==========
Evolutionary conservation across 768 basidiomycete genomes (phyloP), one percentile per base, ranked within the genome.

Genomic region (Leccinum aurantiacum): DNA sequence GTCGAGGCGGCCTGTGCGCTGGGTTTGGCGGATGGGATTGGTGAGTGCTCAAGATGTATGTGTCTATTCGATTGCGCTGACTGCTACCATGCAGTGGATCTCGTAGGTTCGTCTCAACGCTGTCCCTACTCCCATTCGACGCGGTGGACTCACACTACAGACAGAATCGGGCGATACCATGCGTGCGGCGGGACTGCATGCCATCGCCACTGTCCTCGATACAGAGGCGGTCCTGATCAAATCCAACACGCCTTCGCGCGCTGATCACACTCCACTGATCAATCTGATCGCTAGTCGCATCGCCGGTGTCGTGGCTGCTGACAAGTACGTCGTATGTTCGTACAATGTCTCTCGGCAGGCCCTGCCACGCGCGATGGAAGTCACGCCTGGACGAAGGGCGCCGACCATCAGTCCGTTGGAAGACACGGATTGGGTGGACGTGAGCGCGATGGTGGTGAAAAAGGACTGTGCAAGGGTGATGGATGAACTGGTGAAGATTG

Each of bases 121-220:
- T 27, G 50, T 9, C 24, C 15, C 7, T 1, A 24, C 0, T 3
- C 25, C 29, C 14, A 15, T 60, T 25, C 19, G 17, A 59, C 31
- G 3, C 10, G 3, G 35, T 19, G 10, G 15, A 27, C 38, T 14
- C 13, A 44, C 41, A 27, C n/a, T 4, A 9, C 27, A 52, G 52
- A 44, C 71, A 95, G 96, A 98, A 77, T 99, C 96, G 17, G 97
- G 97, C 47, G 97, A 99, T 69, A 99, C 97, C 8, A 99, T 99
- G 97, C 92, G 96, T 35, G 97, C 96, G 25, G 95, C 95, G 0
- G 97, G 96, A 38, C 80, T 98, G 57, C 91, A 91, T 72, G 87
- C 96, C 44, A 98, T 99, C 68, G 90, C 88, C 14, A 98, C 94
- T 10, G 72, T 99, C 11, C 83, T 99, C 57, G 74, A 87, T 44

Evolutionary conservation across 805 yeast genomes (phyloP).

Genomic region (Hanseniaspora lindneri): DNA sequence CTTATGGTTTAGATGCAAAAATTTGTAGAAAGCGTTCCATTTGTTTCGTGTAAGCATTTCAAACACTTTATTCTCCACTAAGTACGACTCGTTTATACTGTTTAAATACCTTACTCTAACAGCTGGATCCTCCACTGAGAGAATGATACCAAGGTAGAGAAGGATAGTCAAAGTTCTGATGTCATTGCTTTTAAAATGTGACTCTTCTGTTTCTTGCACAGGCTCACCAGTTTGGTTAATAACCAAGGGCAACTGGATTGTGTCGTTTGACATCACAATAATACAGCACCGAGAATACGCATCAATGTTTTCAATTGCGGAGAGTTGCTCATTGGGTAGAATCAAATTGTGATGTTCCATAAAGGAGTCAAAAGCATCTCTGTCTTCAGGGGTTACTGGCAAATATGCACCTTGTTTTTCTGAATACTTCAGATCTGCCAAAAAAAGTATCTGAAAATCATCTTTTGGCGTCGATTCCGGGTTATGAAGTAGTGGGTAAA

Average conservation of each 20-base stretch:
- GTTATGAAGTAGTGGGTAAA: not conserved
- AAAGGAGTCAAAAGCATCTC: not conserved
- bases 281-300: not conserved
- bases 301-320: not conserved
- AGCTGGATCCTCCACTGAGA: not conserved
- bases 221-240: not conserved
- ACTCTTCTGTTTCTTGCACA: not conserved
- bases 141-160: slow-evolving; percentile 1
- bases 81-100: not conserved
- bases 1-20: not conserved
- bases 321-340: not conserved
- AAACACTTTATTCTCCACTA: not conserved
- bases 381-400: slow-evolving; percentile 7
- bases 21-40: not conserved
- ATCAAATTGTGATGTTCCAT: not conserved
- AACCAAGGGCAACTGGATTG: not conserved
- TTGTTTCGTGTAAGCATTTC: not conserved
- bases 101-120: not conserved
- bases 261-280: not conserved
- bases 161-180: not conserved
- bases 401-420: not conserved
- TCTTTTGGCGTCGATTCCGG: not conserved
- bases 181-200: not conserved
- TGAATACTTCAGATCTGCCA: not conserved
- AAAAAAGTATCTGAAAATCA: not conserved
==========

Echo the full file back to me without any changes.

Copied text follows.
Evolutionary conservation across 768 basidiomycete genomes (phyloP), one percentile per base, ranked within the genome.

Genomic region (Leccinum aurantiacum): DNA sequence GTCGAGGCGGCCTGTGCGCTGGGTTTGGCGGATGGGATTGGTGAGTGCTCAAGATGTATGTGTCTATTCGATTGCGCTGACTGCTACCATGCAGTGGATCTCGTAGGTTCGTCTCAACGCTGTCCCTACTCCCATTCGACGCGGTGGACTCACACTACAGACAGAATCGGGCGATACCATGCGTGCGGCGGGACTGCATGCCATCGCCACTGTCCTCGATACAGAGGCGGTCCTGATCAAATCCAACACGCCTTCGCGCGCTGATCACACTCCACTGATCAATCTGATCGCTAGTCGCATCGCCGGTGTCGTGGCTGCTGACAAGTACGTCGTATGTTCGTACAATGTCTCTCGGCAGGCCCTGCCACGCGCGATGGAAGTCACGCCTGGACGAAGGGCGCCGACCATCAGTCCGTTGGAAGACACGGATTGGGTGGACGTGAGCGCGATGGTGGTGAAAAAGGACTGTGCAAGGGTGATGGATGAACTGGTGAAGATTG

Each of bases 121-220:
- T 27, G 50, T 9, C 24, C 15, C 7, T 1, A 24, C 0, T 3
- C 25, C 29, C 14, A 15, T 60, T 25, C 19, G 17, A 59, C 31
- G 3, C 10, G 3, G 35, T 19, G 10, G 15, A 27, C 38, T 14
- C 13, A 44, C 41, A 27, C n/a, T 4, A 9, C 27, A 52, G 52
- A 44, C 71, A 95, G 96, A 98, A 77, T 99, C 96, G 17, G 97
- G 97, C 47, G 97, A 99, T 69, A 99, C 97, C 8, A 99, T 99
- G 97, C 92, G 96, T 35, G 97, C 96, G 25, G 95, C 95, G 0
- G 97, G 96, A 38, C 80, T 98, G 57, C 91, A 91, T 72, G 87
- C 96, C 44, A 98, T 99, C 68, G 90, C 88, C 14, A 98, C 94
- T 10, G 72, T 99, C 11, C 83, T 99, C 57, G 74, A 87, T 44

Evolutionary conservation across 805 yeast genomes (phyloP).

Genomic region (Hanseniaspora lindneri): DNA sequence CTTATGGTTTAGATGCAAAAATTTGTAGAAAGCGTTCCATTTGTTTCGTGTAAGCATTTCAAACACTTTATTCTCCACTAAGTACGACTCGTTTATACTGTTTAAATACCTTACTCTAACAGCTGGATCCTCCACTGAGAGAATGATACCAAGGTAGAGAAGGATAGTCAAAGTTCTGATGTCATTGCTTTTAAAATGTGACTCTTCTGTTTCTTGCACAGGCTCACCAGTTTGGTTAATAACCAAGGGCAACTGGATTGTGTCGTTTGACATCACAATAATACAGCACCGAGAATACGCATCAATGTTTTCAATTGCGGAGAGTTGCTCATTGGGTAGAATCAAATTGTGATGTTCCATAAAGGAGTCAAAAGCATCTCTGTCTTCAGGGGTTACTGGCAAATATGCACCTTGTTTTTCTGAATACTTCAGATCTGCCAAAAAAAGTATCTGAAAATCATCTTTTGGCGTCGATTCCGGGTTATGAAGTAGTGGGTAAA

Average conservation of each 20-base stretch:
- GTTATGAAGTAGTGGGTAAA: not conserved
- AAAGGAGTCAAAAGCATCTC: not conserved
- bases 281-300: not conserved
- bases 301-320: not conserved
- AGCTGGATCCTCCACTGAGA: not conserved
- bases 221-240: not conserved
- ACTCTTCTGTTTCTTGCACA: not conserved
- bases 141-160: slow-evolving; percentile 1
- bases 81-100: not conserved
- bases 1-20: not conserved
- bases 321-340: not conserved
- AAACACTTTATTCTCCACTA: not conserved
- bases 381-400: slow-evolving; percentile 7
- bases 21-40: not conserved
- ATCAAATTGTGATGTTCCAT: not conserved
- AACCAAGGGCAACTGGATTG: not conserved
- TTGTTTCGTGTAAGCATTTC: not conserved
- bases 101-120: not conserved
- bases 261-280: not conserved
- bases 161-180: not conserved
- bases 401-420: not conserved
- TCTTTTGGCGTCGATTCCGG: not conserved
- bases 181-200: not conserved
- TGAATACTTCAGATCTGCCA: not conserved
- AAAAAAGTATCTGAAAATCA: not conserved